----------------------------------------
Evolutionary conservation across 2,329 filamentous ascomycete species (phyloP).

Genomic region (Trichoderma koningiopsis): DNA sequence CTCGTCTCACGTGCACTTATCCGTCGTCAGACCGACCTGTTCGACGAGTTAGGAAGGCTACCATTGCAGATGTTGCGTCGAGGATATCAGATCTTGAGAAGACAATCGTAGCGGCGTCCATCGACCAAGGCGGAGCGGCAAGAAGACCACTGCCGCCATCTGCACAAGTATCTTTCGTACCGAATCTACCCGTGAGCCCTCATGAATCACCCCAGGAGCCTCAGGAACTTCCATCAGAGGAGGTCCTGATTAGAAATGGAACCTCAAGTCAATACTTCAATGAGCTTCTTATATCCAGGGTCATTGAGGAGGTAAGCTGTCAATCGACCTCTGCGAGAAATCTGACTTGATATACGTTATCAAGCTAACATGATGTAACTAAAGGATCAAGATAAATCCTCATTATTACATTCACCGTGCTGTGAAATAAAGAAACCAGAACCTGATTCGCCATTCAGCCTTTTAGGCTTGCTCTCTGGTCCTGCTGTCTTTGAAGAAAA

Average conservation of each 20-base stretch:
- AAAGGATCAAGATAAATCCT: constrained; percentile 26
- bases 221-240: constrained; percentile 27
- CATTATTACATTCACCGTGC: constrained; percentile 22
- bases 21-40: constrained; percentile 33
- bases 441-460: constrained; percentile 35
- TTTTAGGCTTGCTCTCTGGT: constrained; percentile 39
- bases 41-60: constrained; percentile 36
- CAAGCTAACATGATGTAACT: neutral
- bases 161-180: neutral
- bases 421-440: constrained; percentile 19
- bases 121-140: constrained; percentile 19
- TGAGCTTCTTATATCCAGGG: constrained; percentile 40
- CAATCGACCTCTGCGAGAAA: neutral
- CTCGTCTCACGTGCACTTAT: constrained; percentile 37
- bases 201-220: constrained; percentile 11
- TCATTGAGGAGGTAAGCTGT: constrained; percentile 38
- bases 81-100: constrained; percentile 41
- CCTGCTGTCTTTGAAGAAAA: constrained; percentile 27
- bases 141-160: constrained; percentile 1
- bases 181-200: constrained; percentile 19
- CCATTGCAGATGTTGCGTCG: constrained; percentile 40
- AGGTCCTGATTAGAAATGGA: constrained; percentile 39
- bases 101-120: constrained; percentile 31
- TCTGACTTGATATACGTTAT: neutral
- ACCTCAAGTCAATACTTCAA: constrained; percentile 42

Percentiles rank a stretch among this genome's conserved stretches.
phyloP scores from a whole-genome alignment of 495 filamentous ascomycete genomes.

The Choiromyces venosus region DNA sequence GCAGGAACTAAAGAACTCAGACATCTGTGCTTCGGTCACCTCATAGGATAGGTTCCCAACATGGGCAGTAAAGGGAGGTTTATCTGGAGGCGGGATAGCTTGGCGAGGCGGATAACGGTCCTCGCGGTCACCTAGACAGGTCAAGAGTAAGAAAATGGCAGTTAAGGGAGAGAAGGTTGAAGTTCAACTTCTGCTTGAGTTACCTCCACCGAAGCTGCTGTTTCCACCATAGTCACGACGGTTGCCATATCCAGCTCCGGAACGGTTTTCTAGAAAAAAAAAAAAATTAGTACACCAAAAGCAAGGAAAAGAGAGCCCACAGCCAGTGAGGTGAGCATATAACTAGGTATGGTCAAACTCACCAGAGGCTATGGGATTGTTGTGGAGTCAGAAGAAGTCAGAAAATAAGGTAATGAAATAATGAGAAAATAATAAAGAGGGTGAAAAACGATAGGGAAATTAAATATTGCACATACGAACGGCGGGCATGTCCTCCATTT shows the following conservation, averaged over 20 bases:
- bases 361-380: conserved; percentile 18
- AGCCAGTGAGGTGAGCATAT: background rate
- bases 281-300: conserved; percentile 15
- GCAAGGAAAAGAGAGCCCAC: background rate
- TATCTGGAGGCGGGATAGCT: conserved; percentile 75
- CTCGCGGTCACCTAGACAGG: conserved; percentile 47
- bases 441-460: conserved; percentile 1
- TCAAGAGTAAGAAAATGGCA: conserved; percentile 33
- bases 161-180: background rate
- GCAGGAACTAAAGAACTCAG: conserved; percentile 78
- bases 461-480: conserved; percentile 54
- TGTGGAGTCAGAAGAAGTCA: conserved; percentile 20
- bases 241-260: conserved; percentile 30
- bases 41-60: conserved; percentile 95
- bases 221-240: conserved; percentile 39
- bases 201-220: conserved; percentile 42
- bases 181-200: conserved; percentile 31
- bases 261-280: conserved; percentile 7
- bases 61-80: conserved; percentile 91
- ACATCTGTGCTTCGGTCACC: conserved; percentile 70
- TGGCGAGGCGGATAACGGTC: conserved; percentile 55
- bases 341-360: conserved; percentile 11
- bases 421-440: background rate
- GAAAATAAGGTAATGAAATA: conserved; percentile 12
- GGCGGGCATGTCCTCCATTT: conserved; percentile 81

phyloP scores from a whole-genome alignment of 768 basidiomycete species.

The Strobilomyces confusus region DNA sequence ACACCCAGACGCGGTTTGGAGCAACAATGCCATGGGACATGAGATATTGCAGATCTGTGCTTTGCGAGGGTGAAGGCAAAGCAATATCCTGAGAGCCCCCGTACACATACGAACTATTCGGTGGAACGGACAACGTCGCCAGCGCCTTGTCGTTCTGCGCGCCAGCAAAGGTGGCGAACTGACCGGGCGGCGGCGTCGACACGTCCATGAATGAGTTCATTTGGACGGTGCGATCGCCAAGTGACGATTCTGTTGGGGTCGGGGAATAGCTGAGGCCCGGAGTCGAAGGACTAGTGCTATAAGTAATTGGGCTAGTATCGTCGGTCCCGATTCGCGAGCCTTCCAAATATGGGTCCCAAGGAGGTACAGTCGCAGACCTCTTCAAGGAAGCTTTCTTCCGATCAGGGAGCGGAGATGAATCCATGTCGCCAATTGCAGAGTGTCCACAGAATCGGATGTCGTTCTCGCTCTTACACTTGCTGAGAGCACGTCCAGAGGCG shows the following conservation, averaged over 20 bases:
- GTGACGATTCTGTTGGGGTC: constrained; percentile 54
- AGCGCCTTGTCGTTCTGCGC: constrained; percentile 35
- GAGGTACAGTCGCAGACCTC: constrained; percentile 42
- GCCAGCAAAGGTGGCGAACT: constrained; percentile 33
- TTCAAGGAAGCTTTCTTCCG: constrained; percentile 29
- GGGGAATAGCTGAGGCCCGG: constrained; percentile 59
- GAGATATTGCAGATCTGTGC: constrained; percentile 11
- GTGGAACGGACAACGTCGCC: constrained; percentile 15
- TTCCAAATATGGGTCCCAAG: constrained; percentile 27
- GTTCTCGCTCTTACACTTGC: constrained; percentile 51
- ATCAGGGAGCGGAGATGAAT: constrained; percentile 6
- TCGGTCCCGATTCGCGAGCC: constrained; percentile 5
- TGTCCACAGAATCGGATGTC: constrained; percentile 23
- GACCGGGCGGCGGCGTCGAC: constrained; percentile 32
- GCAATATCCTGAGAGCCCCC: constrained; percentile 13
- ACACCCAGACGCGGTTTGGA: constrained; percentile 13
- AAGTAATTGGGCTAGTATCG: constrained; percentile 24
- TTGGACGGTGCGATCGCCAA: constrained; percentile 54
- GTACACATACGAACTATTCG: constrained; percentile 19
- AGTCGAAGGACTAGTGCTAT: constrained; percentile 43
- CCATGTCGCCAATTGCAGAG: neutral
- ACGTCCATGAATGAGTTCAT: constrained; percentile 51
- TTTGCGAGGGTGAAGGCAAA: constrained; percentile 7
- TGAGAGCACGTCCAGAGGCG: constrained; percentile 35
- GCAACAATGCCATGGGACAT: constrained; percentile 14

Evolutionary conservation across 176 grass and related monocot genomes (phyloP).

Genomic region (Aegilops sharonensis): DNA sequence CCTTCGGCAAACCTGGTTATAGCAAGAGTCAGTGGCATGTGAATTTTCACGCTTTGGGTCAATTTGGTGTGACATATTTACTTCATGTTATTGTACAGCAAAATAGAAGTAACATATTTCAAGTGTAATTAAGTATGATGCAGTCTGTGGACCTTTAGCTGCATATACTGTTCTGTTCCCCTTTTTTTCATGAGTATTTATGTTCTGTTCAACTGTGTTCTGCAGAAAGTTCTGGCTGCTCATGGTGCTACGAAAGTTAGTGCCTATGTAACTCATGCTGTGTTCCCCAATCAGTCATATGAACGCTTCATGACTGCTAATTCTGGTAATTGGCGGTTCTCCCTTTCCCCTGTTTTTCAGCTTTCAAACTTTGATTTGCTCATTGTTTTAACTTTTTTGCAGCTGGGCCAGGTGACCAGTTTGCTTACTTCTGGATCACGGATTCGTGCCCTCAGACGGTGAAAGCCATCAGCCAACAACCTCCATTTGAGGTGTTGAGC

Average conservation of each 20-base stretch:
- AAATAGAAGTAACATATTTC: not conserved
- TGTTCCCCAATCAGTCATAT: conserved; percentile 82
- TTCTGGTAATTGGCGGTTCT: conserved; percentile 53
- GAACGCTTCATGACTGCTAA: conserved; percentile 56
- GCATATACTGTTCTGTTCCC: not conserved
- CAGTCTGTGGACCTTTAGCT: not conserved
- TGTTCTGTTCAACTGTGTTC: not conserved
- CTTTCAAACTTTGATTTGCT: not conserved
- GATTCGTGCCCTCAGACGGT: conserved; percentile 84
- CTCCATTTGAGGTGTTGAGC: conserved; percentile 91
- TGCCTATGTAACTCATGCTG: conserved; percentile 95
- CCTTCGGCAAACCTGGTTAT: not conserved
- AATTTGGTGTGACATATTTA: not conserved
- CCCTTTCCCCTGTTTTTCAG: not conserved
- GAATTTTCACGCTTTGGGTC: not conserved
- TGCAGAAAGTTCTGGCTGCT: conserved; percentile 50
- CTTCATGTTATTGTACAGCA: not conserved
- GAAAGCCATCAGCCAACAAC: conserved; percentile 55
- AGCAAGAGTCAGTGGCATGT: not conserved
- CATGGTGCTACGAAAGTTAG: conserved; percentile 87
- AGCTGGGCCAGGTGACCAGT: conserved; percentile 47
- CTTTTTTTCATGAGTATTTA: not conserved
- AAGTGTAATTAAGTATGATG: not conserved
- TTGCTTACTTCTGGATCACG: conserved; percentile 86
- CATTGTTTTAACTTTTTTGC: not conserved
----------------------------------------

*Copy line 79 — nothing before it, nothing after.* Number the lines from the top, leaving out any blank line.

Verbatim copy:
- CCATGTCGCCAATTGCAGAG: neutral